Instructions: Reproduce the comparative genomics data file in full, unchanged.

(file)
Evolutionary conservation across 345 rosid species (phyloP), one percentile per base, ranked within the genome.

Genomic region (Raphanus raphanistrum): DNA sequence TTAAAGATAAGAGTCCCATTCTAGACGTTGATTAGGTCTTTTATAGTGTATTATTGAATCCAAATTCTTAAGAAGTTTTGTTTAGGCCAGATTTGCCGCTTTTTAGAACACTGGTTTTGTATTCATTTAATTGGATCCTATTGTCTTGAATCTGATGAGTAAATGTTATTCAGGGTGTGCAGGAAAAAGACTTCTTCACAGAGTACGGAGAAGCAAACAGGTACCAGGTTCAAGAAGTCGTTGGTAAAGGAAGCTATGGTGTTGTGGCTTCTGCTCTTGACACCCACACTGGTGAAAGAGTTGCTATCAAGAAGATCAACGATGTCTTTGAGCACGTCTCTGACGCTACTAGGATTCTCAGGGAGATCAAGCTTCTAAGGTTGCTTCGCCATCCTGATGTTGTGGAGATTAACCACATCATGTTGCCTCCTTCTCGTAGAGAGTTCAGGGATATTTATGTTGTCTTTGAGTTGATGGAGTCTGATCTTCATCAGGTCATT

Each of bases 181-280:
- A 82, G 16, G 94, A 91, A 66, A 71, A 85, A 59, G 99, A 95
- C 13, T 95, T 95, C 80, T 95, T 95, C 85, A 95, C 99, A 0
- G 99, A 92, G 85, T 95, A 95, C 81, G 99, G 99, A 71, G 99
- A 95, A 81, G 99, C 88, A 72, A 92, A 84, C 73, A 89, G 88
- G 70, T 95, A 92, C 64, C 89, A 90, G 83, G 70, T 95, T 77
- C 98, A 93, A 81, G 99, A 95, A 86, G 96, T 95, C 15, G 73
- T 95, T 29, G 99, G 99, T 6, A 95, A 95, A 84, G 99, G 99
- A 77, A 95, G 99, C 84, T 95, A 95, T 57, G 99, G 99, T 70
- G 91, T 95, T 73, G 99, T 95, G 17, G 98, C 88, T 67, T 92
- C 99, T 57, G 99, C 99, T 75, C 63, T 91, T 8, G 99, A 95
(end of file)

Evolutionary conservation across 345 rosid species (phyloP), one percentile per base, ranked within the genome.

Genomic region (Raphanus raphanistrum): DNA sequence TTAAAGATAAGAGTCCCATTCTAGACGTTGATTAGGTCTTTTATAGTGTATTATTGAATCCAAATTCTTAAGAAGTTTTGTTTAGGCCAGATTTGCCGCTTTTTAGAACACTGGTTTTGTATTCATTTAATTGGATCCTATTGTCTTGAATCTGATGAGTAAATGTTATTCAGGGTGTGCAGGAAAAAGACTTCTTCACAGAGTACGGAGAAGCAAACAGGTACCAGGTTCAAGAAGTCGTTGGTAAAGGAAGCTATGGTGTTGTGGCTTCTGCTCTTGACACCCACACTGGTGAAAGAGTTGCTATCAAGAAGATCAACGATGTCTTTGAGCACGTCTCTGACGCTACTAGGATTCTCAGGGAGATCAAGCTTCTAAGGTTGCTTCGCCATCCTGATGTTGTGGAGATTAACCACATCATGTTGCCTCCTTCTCGTAGAGAGTTCAGGGATATTTATGTTGTCTTTGAGTTGATGGAGTCTGATCTTCATCAGGTCATT

Each of bases 181-280:
- A 82, G 16, G 94, A 91, A 66, A 71, A 85, A 59, G 99, A 95
- C 13, T 95, T 95, C 80, T 95, T 95, C 85, A 95, C 99, A 0
- G 99, A 92, G 85, T 95, A 95, C 81, G 99, G 99, A 71, G 99
- A 95, A 81, G 99, C 88, A 72, A 92, A 84, C 73, A 89, G 88
- G 70, T 95, A 92, C 64, C 89, A 90, G 83, G 70, T 95, T 77
- C 98, A 93, A 81, G 99, A 95, A 86, G 96, T 95, C 15, G 73
- T 95, T 29, G 99, G 99, T 6, A 95, A 95, A 84, G 99, G 99
- A 77, A 95, G 99, C 84, T 95, A 95, T 57, G 99, G 99, T 70
- G 91, T 95, T 73, G 99, T 95, G 17, G 98, C 88, T 67, T 92
- C 99, T 57, G 99, C 99, T 75, C 63, T 91, T 8, G 99, A 95